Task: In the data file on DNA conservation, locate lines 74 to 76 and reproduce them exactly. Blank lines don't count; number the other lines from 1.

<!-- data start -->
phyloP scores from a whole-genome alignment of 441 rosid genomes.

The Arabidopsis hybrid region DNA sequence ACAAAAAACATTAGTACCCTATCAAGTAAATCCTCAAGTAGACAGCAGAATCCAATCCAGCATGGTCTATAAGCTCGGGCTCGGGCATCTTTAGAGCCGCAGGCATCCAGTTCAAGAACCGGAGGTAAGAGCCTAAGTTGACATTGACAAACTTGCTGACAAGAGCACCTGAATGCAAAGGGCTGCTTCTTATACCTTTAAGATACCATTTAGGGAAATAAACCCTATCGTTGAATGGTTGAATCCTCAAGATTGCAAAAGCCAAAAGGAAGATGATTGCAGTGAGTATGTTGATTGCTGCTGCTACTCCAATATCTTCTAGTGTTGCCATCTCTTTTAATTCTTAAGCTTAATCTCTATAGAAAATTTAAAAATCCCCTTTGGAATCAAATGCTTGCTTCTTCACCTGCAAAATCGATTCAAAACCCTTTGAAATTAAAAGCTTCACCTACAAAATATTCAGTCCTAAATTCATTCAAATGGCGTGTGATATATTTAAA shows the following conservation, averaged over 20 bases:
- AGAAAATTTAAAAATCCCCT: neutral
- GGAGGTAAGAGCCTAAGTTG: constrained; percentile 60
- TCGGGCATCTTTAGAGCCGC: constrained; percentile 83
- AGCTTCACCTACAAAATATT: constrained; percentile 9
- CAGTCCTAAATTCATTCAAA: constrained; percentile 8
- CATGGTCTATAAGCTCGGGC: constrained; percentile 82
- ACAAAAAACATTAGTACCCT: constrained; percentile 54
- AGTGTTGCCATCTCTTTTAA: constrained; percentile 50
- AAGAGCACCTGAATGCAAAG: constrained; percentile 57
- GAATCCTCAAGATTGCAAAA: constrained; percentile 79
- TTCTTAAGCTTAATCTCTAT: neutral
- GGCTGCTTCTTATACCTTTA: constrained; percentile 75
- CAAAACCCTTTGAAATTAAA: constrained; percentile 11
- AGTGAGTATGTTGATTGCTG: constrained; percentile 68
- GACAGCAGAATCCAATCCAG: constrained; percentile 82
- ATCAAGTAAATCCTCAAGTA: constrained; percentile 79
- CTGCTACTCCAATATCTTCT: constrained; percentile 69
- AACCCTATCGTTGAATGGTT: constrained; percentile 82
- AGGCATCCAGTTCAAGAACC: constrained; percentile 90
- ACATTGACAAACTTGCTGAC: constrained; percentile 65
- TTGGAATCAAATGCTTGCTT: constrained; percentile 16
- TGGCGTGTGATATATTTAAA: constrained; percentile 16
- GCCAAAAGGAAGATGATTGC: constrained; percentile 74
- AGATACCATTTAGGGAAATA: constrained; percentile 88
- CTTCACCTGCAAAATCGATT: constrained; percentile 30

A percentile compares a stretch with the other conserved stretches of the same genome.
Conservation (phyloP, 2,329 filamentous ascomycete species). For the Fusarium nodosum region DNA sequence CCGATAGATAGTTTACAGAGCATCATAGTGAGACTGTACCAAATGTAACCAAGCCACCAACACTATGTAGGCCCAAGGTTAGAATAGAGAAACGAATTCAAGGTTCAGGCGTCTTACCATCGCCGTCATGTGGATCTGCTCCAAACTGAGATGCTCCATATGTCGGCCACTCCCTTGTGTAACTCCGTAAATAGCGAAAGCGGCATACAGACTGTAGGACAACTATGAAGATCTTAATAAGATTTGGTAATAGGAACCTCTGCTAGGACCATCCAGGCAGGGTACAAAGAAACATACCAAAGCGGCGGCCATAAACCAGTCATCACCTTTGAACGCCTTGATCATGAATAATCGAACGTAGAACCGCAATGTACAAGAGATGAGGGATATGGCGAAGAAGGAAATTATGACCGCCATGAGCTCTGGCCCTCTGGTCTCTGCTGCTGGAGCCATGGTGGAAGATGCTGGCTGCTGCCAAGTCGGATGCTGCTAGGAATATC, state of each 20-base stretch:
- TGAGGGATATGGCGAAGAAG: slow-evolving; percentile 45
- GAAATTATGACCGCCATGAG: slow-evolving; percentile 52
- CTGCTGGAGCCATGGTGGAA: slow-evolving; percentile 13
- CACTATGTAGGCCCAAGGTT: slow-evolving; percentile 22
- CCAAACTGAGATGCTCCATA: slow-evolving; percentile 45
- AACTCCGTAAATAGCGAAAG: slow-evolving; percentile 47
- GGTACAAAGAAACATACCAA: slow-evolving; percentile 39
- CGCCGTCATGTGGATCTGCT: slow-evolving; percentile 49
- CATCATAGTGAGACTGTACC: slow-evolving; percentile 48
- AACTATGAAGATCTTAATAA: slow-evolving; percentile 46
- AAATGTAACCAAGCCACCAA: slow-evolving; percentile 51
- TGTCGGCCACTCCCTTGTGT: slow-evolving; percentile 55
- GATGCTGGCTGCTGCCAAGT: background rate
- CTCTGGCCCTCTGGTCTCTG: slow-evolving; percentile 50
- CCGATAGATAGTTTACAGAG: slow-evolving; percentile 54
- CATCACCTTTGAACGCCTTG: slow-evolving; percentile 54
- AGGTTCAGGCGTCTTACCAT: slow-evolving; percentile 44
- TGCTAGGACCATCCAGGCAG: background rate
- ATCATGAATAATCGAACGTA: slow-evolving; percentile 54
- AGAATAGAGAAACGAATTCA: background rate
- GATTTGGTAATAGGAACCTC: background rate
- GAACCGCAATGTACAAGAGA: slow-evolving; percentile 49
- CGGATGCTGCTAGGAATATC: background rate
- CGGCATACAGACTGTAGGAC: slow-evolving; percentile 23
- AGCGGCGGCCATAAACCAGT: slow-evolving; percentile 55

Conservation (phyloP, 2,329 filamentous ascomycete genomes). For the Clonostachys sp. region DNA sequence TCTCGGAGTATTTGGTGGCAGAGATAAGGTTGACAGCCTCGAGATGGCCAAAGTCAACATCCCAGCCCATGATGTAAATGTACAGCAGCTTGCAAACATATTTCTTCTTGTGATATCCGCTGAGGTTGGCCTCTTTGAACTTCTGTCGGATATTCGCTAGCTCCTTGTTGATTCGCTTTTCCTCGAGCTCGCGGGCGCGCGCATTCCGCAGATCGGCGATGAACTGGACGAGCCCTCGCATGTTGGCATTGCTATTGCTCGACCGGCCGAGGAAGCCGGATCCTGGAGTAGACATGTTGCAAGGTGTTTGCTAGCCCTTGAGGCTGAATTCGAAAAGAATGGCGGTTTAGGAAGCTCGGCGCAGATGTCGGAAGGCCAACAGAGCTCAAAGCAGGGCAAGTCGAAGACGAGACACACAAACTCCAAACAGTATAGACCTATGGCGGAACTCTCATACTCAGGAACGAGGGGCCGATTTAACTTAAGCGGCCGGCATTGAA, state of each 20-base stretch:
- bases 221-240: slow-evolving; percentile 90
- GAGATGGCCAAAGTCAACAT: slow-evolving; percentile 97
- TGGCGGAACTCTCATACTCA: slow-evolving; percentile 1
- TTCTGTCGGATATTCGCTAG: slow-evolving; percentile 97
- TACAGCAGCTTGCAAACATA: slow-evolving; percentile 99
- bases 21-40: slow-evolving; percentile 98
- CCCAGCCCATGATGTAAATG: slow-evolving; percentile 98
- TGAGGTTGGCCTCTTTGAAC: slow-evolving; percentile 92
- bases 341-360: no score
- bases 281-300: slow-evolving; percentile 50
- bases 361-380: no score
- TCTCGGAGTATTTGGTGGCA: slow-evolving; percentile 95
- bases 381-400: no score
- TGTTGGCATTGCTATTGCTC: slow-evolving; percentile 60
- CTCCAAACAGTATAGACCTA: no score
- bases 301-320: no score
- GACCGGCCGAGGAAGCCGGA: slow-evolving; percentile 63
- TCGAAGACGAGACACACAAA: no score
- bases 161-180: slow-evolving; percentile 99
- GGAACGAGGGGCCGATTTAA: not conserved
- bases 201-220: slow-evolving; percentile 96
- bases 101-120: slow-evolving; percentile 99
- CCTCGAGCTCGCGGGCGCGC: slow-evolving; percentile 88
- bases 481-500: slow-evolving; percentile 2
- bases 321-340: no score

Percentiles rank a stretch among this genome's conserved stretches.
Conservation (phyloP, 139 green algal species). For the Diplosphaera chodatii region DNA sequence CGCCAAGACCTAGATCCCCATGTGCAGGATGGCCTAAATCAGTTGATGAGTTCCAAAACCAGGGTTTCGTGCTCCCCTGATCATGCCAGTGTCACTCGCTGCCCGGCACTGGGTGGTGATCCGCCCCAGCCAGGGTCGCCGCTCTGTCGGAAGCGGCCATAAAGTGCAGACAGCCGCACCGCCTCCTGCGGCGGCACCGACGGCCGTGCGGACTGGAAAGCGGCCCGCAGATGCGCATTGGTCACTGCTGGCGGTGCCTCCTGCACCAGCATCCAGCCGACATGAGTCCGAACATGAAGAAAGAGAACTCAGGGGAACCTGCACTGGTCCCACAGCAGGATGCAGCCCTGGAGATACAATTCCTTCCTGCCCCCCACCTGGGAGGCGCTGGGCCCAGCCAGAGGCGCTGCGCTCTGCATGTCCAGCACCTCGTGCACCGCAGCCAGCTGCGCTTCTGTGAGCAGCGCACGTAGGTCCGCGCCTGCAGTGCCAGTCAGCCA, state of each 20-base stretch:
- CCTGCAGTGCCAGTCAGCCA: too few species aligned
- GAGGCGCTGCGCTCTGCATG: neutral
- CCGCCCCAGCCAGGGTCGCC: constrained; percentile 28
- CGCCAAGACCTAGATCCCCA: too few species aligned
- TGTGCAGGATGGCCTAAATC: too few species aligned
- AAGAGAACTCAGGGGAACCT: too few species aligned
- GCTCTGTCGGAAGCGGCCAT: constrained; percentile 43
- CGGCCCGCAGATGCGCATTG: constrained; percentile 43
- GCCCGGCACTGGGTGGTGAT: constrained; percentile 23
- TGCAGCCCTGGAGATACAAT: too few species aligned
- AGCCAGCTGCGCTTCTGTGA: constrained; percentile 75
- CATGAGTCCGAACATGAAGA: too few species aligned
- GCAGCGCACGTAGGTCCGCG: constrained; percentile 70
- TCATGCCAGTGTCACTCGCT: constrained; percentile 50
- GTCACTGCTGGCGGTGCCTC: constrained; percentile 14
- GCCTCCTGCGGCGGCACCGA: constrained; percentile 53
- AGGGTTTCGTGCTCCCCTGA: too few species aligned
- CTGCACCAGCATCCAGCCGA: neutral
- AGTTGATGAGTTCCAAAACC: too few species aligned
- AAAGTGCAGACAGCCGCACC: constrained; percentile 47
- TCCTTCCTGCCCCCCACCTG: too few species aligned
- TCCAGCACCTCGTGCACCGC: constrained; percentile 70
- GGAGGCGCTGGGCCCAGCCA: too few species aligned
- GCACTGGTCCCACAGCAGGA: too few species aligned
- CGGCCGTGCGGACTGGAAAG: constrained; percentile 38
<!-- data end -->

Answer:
- bases 161-180: slow-evolving; percentile 99
- GGAACGAGGGGCCGATTTAA: not conserved
- bases 201-220: slow-evolving; percentile 96